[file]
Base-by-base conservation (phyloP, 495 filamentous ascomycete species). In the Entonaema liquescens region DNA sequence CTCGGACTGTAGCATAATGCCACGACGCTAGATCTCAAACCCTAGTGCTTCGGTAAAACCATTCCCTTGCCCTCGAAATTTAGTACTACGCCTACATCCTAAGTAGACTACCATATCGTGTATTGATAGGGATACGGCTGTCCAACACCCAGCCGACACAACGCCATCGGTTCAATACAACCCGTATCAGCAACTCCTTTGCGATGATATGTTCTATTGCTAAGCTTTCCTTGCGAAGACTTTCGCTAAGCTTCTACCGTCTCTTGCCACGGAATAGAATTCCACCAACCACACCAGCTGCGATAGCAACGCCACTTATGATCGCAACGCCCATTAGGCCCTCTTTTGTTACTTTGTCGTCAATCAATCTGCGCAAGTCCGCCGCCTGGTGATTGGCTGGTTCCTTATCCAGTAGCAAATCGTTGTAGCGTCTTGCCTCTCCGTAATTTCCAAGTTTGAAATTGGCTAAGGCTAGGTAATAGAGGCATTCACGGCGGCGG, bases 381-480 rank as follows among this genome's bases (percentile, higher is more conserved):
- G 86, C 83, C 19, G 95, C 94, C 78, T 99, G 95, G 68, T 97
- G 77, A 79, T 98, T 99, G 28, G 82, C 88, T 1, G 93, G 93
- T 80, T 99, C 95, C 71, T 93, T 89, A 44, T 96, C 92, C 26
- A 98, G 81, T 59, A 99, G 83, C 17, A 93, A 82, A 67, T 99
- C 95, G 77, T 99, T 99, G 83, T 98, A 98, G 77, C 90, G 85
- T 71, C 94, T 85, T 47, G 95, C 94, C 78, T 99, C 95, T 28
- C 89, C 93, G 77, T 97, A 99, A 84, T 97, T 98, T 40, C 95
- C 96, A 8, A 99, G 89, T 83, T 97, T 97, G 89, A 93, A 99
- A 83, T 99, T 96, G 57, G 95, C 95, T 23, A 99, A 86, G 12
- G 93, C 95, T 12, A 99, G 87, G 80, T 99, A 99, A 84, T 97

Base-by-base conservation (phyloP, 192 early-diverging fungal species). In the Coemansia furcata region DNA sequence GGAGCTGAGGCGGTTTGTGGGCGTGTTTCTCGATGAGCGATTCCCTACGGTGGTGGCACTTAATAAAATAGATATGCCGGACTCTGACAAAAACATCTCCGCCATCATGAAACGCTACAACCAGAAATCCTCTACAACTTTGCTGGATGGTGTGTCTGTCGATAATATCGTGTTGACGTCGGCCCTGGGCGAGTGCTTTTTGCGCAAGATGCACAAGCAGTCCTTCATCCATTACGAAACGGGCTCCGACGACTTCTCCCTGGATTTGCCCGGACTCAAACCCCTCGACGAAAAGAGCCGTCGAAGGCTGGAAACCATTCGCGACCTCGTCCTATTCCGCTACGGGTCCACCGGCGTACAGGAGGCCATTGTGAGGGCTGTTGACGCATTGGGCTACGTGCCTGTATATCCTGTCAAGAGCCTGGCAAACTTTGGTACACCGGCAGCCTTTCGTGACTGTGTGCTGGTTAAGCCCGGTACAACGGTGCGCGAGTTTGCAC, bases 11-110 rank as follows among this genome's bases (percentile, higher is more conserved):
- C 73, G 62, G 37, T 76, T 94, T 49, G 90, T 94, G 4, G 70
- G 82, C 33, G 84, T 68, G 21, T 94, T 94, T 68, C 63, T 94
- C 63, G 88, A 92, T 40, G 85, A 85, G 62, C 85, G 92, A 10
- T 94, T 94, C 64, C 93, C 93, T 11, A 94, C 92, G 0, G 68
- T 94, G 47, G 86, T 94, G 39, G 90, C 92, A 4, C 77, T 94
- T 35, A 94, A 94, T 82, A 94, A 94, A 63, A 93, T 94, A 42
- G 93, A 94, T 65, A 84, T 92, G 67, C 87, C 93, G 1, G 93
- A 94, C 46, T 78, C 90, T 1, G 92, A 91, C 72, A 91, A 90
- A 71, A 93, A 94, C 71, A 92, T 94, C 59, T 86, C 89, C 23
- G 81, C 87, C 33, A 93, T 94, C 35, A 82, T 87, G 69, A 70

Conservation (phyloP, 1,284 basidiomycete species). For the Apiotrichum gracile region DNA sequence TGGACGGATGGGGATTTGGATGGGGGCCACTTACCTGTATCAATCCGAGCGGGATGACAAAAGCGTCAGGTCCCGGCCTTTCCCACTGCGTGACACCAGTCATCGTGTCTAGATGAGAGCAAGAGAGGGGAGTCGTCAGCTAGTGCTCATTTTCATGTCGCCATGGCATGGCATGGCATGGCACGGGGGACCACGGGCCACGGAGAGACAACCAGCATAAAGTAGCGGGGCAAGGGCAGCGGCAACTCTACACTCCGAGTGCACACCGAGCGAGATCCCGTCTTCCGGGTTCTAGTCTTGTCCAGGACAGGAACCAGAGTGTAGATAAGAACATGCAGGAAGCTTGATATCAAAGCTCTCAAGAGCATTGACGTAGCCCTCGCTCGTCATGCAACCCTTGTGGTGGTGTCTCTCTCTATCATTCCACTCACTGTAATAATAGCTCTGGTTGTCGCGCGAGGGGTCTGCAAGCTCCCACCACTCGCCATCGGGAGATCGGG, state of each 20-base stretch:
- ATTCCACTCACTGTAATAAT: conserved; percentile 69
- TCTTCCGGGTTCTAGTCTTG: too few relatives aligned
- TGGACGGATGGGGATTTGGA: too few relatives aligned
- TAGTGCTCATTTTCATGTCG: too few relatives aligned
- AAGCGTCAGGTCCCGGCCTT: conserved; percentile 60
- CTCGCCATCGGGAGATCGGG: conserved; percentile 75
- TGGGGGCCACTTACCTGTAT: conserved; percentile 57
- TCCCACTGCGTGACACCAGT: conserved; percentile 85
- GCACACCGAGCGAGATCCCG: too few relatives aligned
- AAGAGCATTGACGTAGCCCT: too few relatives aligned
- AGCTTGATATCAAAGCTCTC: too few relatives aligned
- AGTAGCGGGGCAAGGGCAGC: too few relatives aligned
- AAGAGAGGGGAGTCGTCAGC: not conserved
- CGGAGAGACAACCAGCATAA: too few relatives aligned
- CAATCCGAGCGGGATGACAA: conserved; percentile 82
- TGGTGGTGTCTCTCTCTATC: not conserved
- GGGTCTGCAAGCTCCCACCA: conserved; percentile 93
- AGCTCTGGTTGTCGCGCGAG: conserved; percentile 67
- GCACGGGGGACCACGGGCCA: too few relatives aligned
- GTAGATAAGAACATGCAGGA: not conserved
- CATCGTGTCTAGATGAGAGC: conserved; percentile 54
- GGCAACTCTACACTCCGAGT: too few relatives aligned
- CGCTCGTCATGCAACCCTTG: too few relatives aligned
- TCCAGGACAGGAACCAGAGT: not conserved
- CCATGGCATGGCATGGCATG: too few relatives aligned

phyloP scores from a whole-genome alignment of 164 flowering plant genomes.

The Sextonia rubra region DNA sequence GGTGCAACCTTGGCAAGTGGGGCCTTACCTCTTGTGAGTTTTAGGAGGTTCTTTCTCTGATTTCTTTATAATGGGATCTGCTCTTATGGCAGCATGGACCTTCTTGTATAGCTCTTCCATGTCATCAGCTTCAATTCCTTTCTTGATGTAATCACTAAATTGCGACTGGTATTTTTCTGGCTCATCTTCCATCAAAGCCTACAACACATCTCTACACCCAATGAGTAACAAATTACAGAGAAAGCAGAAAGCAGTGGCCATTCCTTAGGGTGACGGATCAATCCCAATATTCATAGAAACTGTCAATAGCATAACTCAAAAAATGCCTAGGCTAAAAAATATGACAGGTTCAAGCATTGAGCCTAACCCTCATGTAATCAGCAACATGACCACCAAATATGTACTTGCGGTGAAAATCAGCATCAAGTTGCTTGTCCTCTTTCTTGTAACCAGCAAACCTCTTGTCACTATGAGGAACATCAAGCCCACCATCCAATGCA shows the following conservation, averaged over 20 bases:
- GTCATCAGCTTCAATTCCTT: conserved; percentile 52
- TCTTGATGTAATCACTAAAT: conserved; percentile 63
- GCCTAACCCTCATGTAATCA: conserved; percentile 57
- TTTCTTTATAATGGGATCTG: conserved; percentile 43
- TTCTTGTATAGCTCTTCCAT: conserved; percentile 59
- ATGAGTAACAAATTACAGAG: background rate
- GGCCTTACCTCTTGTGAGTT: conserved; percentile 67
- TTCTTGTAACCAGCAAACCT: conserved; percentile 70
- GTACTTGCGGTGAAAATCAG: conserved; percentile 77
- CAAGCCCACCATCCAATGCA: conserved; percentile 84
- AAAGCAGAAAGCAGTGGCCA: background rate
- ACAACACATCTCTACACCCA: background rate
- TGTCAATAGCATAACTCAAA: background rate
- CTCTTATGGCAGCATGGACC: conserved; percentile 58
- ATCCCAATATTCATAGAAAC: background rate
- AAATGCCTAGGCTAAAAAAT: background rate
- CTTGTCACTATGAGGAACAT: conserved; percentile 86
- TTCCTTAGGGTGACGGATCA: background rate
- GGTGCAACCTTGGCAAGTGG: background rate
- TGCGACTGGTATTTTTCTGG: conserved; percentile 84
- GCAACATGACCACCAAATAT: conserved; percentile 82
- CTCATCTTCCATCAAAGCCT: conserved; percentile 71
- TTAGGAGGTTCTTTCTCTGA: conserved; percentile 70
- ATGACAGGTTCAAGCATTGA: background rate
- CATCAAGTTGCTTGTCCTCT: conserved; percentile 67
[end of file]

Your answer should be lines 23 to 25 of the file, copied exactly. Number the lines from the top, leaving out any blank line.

Conservation (phyloP, 1,284 basidiomycete species). For the Apiotrichum gracile region DNA sequence TGGACGGATGGGGATTTGGATGGGGGCCACTTACCTGTATCAATCCGAGCGGGATGACAAAAGCGTCAGGTCCCGGCCTTTCCCACTGCGTGACACCAGTCATCGTGTCTAGATGAGAGCAAGAGAGGGGAGTCGTCAGCTAGTGCTCATTTTCATGTCGCCATGGCATGGCATGGCATGGCACGGGGGACCACGGGCCACGGAGAGACAACCAGCATAAAGTAGCGGGGCAAGGGCAGCGGCAACTCTACACTCCGAGTGCACACCGAGCGAGATCCCGTCTTCCGGGTTCTAGTCTTGTCCAGGACAGGAACCAGAGTGTAGATAAGAACATGCAGGAAGCTTGATATCAAAGCTCTCAAGAGCATTGACGTAGCCCTCGCTCGTCATGCAACCCTTGTGGTGGTGTCTCTCTCTATCATTCCACTCACTGTAATAATAGCTCTGGTTGTCGCGCGAGGGGTCTGCAAGCTCCCACCACTCGCCATCGGGAGATCGGG, state of each 20-base stretch:
- ATTCCACTCACTGTAATAAT: conserved; percentile 69
- TCTTCCGGGTTCTAGTCTTG: too few relatives aligned